Its the third day of Grimmfest Easter Horror Nights, so here is our roundup of features screening today –
The Other Side (review by David Dent)
The haunted house film gets a welcome, and adult, shot in the arm in the debut feature from Swedish directors Tord Danielsson and Oskar Mellander.
Young couple Fredrik and his girlfriend Shirin move into a shiny new semi-detached house together with Fredrik’s son Lucas (Lucas’s mother died of cancer).
Fredrik lands a job out of town, which means that he’ll be away throughout the working week, leaving Shirin, who’s still slightly nervous around Lucas, to look after his son. Shirin settles into a routine but becomes increasingly rattled by her stepson’s behaviour, and the imaginary playmate he conjures up. She learns something the audience already knows from the movie’s prologue; that Kim, the son of the house’s previous occupants, went missing, preyed on by someone or something living in the derelict house next door. And Shirin, after doing a little detective work of her own, feels that history is about to repeat itself.
On the surface there’s nothing new about ‘The Other Side’ (or to give it the original Swedish title ‘Andra sidan’): it’s supposedly inspired by a true story and includes a dated chronology of events; the house in its shiny newness recalls the setting of ‘The Grudge’; and the later scenes of Lucas’s peril feel like scenes from ‘Insidious.’ Oh and didn’t you just know that Fredrik would be the doubting father?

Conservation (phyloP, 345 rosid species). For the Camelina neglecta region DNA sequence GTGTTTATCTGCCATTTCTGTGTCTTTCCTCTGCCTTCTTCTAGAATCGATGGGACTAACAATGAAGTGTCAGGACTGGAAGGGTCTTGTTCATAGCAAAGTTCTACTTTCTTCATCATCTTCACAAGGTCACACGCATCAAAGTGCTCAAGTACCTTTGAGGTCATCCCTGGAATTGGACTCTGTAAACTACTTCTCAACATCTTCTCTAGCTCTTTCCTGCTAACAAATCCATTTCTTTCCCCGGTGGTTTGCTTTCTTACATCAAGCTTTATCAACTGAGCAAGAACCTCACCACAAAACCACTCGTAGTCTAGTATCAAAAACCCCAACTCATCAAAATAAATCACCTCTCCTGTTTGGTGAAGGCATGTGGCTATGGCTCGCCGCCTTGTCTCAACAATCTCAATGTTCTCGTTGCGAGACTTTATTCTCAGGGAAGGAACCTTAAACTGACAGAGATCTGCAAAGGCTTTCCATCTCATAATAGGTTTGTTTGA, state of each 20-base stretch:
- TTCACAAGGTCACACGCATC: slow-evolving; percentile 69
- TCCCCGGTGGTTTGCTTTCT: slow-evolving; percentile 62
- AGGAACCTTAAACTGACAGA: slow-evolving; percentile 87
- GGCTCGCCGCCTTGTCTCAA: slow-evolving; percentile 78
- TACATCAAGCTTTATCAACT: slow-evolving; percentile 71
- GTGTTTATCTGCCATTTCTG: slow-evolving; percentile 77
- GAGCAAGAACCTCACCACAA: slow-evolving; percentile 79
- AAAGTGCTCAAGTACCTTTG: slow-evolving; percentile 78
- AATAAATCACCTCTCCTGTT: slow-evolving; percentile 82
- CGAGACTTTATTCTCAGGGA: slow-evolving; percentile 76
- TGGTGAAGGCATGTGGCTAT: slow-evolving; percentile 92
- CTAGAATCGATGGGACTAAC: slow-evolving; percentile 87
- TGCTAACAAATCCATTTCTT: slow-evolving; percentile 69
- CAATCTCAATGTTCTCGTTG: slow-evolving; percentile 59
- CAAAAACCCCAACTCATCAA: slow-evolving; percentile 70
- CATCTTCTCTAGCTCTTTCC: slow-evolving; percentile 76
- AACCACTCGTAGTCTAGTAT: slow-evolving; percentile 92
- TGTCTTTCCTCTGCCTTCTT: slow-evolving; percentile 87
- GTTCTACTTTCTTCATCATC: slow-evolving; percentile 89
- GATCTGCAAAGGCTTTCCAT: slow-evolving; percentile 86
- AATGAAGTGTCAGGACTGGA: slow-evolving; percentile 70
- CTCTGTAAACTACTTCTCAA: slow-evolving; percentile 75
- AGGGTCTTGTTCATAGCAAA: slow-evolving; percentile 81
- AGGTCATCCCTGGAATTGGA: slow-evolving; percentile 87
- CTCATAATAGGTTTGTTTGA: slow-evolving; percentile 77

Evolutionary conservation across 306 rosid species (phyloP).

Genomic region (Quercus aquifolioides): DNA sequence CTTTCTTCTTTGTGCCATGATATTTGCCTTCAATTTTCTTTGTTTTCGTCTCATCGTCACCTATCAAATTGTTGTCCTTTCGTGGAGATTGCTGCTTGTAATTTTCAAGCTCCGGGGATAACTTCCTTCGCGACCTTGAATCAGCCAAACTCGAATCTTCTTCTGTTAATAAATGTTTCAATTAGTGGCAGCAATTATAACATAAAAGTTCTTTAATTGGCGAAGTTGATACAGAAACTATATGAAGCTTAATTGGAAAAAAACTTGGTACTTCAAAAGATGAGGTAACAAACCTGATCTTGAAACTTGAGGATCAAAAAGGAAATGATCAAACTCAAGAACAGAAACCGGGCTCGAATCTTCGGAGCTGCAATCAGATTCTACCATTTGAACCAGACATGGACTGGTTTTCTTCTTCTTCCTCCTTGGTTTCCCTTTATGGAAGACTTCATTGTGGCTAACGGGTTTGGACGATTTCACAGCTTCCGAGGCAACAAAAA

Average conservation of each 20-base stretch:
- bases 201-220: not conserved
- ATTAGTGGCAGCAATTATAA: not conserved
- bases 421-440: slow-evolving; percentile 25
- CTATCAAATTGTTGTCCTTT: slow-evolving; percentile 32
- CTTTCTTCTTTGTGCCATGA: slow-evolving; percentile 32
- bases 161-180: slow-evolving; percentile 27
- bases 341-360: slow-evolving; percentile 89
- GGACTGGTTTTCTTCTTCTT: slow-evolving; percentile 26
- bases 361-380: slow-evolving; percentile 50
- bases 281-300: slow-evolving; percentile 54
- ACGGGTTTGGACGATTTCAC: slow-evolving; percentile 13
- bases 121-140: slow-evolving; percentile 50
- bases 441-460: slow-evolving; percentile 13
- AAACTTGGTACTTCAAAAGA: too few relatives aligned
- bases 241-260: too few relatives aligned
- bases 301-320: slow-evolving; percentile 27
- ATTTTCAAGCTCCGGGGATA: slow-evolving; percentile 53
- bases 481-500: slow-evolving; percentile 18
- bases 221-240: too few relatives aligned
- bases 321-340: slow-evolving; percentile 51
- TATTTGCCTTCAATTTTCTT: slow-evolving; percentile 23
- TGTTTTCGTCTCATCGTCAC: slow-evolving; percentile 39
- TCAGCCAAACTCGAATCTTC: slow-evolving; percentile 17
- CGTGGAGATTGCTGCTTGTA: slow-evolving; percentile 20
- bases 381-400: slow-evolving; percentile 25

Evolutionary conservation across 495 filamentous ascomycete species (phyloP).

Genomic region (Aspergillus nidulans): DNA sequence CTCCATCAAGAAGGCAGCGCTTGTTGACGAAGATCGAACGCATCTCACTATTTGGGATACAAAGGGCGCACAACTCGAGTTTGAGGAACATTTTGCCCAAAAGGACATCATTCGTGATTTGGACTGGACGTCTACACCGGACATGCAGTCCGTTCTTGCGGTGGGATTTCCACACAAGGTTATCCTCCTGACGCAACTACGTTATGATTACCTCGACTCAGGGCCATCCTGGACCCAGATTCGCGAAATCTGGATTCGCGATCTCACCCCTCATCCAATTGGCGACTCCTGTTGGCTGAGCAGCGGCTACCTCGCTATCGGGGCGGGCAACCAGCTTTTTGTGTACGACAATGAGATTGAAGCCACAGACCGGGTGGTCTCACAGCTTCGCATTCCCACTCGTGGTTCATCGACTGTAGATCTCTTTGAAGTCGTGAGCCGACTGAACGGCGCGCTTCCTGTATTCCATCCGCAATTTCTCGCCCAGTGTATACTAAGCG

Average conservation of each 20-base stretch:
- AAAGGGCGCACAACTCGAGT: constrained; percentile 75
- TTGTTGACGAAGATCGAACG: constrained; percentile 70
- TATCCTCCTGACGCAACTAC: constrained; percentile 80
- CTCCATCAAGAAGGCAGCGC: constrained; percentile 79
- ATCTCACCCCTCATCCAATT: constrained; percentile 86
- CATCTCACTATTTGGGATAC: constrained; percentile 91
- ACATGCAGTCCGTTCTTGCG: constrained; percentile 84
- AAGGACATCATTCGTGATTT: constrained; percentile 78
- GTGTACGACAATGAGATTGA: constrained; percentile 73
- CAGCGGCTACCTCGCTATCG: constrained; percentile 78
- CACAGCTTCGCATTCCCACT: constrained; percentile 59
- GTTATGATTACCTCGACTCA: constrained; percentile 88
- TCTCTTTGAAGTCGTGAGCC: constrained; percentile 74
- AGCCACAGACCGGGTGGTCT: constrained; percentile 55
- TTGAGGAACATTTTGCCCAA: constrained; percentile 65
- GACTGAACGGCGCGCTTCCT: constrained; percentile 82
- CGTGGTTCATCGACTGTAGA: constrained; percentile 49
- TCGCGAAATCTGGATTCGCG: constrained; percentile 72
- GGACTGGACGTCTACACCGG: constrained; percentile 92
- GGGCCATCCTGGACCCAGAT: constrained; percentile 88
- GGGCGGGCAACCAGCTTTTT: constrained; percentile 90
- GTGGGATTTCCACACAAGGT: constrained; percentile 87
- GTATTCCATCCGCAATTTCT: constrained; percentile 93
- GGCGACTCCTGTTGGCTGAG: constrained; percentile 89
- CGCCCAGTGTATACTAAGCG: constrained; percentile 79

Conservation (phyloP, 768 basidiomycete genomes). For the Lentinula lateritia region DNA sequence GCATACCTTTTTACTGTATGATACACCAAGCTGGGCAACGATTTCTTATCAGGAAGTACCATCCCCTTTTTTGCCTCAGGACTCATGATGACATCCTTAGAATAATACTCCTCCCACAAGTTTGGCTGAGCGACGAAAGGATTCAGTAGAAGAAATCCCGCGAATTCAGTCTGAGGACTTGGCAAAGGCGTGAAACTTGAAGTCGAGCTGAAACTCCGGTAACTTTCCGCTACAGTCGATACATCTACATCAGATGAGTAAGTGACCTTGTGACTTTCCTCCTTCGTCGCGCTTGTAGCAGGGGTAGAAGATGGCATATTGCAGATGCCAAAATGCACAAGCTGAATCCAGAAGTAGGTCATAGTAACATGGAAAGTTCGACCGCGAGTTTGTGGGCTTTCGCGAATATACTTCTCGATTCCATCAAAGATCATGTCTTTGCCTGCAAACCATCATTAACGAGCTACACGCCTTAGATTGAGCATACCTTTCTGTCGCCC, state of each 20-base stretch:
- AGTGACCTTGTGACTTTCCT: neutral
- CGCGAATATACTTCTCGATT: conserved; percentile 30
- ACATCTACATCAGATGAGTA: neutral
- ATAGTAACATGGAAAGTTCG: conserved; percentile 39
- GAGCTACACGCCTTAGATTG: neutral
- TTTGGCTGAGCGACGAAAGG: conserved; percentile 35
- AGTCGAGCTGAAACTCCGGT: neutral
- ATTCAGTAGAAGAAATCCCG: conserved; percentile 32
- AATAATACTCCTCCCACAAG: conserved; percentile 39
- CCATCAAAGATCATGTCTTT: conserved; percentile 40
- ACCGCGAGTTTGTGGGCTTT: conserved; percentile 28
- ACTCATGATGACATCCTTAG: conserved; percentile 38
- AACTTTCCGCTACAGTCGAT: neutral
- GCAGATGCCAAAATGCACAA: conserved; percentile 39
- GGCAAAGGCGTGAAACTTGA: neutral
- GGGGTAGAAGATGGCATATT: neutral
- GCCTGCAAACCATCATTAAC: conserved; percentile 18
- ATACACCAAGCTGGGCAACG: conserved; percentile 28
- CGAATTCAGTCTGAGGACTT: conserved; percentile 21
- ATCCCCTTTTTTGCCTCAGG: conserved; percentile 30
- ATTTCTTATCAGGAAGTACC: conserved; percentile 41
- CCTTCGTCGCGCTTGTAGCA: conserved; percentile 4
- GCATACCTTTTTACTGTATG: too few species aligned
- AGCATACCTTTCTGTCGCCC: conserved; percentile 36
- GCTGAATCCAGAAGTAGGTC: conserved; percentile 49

But ‘The Other Side’ largely eschews the jump scares typical of spook house offerings in favour of concentrating, gratifyingly, on the awkward but thawing relationship between Shirin and Lucas (respectively Dilan Gwynn and Eddie Errikson Dominguez, both excellent), and how the initially rather distant stepmother becomes attached to the little boy through adversity. Any overtly horrific scenes are largely saved for the last reel; a wise move as it capitalises on their capacity to unsettle and allows the drama in the rest of the movie to unfold more clearly and, in its favour, intensely.
Mara (review by David Dent)
Architect Andrey (Semyon Serzin) is a young man whose marriage to musician Olya (Marina Vasileva) has disintegrated following a home invasion incident where she was raped but where he managed to escape; an act of cowardice that has tortured him ever since. On the advice of a work colleague, he visits a new age medium, Mara (Aleksandra Revenko) who prescribes a mushroom which will erase his wife’s memory. In lieu of payment, she asks Andrey and Olya to stay at her apartment while Mara is away, as she needs someone to keep an eye on her banks of ‘shrooms.
All goes according to plan: Olya initially forgets the trauma and the couple, reunited in love, settle down to life as flatsitters, despite the odd intrusion of a horse (of which more later) and a guy who, Mara explains, pops in to look at the archives once a month.
But the path of true love never runs smoothly. Olya, whose stress levels are heightened because of her preparation for a one-woman concert (she’s ditched her band and if you’d heard them you’d agree with the career choice) starts losing it again, and Andrey, in a nod to C.S. Lewis, finds another apartment behind the wardrobe in Mara’s flat; and yes there is a Mr Tumnus moment where someone turns into a horse (ok not a deer but I’m still quite pleased with the literary connection).
Underneath the glow in the dark psychedelics and dream-within-a-dream antics, ‘Mara’ remains thin stuff. It may base its story on Slavic folklore, but any attempt to add such a layer of sophistication cannot disguise the overall nastiness here, with its woman-as-rape-victim and manipulative witch themes and a male lead who’d rather erase his ex wife’s trauma than deal with it. Added to which this Russian movie has been dubbed so woefully that the viewer is transported back to the worst of foreign cine-horror of the 1970s; which appropriately is where this rubbish is best relocated too.